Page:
• **Activity 3: **Spin a tray with a water-filled tumbler. The water spills due to inertia. A groove in a saucer helps prevent the cup from toppling during jerks.

**INERTIA AND MASS**

Inertia is not the same for all bodies. Heavier or more massive objects have larger inertia. So they resist changes of rest or motion more strongly. E.g.,

· It is easier to push an empty box than a box full of books.

· If we kick a football, it flies away. But if we kick a stone of the same size, it hardly moves.

· In activity 2, using a one-rupee coin instead of a five-

rupee coin requires less force.

· A force sufficient to give a small cart a large velocity will have a negligible effect on a train's motion due to the train's larger inertia.

Inertia is the natural tendency of an object to resist a change in its state of motion or of rest. Quantitatively, the inertia of an object is measured by its mass.

**SECOND LAW OF MOTION**

First law of motion states that an unbalanced external force changes an object's velocity, causing acceleration.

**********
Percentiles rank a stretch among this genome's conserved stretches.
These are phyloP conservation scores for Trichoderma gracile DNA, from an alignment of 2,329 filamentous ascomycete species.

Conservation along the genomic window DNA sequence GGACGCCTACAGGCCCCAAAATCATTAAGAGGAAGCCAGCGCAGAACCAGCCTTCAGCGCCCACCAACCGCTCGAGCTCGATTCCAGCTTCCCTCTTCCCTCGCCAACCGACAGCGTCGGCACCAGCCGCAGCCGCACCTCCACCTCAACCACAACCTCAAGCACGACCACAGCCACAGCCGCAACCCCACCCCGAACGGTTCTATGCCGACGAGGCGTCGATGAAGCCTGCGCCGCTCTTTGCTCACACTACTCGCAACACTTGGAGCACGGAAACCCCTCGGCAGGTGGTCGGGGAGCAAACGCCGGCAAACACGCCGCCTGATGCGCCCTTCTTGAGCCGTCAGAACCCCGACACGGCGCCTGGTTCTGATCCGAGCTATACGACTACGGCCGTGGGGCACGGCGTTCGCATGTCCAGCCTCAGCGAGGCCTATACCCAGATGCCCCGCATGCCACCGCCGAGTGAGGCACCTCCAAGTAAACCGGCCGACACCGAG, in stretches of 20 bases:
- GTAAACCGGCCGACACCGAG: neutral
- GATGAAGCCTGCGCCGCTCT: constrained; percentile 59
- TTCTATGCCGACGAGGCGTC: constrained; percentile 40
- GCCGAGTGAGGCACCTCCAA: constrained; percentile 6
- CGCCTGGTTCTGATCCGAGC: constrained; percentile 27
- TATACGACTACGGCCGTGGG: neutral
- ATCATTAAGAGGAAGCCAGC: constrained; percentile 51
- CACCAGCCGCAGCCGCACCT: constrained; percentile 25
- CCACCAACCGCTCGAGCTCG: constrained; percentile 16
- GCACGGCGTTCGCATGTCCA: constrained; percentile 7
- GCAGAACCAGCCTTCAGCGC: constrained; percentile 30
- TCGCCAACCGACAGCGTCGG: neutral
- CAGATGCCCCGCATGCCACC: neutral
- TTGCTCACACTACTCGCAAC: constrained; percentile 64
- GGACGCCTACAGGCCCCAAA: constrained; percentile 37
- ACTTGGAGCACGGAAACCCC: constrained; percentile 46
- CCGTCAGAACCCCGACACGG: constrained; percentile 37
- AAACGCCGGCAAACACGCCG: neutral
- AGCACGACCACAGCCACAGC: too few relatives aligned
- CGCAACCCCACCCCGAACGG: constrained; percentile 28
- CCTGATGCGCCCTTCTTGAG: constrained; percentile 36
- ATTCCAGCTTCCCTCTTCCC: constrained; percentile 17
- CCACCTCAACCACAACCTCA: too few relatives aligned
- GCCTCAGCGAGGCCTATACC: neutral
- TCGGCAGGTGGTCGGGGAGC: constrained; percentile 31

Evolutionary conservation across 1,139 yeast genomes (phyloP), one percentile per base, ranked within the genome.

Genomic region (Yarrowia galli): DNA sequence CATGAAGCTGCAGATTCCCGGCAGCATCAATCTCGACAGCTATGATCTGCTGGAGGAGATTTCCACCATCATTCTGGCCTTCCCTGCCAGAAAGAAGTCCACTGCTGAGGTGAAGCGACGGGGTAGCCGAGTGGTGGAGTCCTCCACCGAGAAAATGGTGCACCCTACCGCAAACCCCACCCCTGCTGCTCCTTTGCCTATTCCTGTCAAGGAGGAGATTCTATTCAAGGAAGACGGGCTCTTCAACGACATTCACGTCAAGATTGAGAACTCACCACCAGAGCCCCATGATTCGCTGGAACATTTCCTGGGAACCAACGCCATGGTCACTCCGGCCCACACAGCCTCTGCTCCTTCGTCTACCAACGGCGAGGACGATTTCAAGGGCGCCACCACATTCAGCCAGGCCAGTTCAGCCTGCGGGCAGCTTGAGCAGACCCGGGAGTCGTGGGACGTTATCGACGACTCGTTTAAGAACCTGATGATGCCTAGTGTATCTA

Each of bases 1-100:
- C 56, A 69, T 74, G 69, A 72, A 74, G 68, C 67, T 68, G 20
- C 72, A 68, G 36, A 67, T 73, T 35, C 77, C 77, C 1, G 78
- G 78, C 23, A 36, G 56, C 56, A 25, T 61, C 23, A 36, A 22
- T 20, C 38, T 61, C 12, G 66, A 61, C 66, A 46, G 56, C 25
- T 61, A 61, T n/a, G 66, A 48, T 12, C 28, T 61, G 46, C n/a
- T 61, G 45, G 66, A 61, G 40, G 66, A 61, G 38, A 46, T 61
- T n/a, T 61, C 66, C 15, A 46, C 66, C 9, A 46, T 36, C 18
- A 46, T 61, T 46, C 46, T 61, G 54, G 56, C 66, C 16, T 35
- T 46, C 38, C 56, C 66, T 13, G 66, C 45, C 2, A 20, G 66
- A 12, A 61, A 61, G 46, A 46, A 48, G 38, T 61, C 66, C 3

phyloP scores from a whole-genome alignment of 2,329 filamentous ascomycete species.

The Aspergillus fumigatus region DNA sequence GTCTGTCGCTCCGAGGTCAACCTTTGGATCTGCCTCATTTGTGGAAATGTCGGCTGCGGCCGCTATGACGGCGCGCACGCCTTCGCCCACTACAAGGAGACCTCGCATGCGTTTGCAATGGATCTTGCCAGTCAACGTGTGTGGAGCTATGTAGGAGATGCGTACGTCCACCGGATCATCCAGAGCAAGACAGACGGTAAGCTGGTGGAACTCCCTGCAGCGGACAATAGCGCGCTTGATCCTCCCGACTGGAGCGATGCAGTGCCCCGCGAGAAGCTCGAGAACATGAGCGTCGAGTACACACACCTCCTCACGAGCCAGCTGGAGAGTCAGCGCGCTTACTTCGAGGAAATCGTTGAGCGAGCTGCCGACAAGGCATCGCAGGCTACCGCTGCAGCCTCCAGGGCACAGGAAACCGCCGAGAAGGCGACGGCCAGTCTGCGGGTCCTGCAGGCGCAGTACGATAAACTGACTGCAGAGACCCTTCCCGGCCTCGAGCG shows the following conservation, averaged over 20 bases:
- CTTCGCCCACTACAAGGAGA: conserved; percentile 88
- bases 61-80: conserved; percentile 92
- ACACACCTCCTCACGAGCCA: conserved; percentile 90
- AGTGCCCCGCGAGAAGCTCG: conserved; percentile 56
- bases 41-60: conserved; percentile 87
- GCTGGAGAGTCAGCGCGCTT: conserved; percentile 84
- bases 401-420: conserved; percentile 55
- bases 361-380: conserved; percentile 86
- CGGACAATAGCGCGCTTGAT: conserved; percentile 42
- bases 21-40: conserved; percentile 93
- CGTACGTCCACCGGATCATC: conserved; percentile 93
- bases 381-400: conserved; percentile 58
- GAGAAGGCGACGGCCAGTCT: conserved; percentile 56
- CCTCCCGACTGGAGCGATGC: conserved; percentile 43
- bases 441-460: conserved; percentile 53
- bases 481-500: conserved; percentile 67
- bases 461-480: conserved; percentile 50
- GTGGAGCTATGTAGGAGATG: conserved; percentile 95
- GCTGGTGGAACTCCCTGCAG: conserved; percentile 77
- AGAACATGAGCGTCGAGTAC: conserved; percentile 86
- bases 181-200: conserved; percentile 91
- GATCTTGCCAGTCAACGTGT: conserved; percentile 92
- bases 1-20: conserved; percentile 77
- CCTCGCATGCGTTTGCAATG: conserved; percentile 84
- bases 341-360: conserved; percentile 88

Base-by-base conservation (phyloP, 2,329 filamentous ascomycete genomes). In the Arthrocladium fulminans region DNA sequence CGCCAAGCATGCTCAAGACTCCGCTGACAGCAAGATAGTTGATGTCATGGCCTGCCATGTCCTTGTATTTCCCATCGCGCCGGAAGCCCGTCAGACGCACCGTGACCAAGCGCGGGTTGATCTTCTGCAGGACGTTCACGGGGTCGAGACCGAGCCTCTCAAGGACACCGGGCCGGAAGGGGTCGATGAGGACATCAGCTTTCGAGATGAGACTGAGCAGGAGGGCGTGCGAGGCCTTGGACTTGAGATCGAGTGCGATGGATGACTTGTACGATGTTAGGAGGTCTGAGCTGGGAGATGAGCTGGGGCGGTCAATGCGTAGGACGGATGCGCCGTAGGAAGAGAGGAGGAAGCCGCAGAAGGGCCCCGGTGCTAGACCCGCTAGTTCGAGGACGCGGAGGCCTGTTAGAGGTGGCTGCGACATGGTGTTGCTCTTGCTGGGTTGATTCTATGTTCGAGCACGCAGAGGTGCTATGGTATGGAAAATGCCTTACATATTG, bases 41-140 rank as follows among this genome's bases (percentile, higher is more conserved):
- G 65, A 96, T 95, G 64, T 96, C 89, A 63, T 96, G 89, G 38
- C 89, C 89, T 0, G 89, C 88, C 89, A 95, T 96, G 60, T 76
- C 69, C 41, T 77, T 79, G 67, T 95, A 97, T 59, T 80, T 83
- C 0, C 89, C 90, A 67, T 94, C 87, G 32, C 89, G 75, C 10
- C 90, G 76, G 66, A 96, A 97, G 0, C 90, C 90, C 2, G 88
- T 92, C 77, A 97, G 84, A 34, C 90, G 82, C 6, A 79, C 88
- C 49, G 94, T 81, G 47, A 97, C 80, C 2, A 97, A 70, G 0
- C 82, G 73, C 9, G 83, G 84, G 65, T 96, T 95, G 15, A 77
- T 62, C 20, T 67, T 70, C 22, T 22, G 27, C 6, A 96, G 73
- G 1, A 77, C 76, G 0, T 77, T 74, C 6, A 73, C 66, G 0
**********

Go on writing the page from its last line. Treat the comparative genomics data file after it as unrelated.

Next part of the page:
The acceleration of an object depends on the force.

The impact of objects depends on their mass and velocity. E.g., A table tennis ball hitting a player is not painful, while a fast-moving cricket ball can hurt. A truck at rest is not a threat, but even a slow-moving truck can be dangerous. A small mass, like a bullet can kill a person when fired from a gun.

To accelerate an object, a greater force is needed for a higher velocity. This led **Newton** to introduce the concept of **momentum.** Momentum (*p*) is defined as the product of an object's mass, *m* and velocity, *v*.

*p = mv*

Momentum has both direction and magnitude. Its direction is the same as that of velocity.

SI unit of momentum: **kg m s ^{-1}.**

Since an unbalanced force changes an object's velocity, it also results in a change in momentum.

When pushing a car with a dead battery, a sudden push (unbalanced force) does not result in enough speed to start the engine. However, a continuous push over time gradually accelerates the car to the required speed of 1 m/s. This shows that the change in the car’s momentum depends not only on the force but also on the duration (time) of the force. Also, the force necessary to change the momentum of an object depends on the time rate at which the momentum is changed.

**Second law of motion** states that *the rate of change of momentum of an object is proportional to the applied unbalanced force in the direction of force.*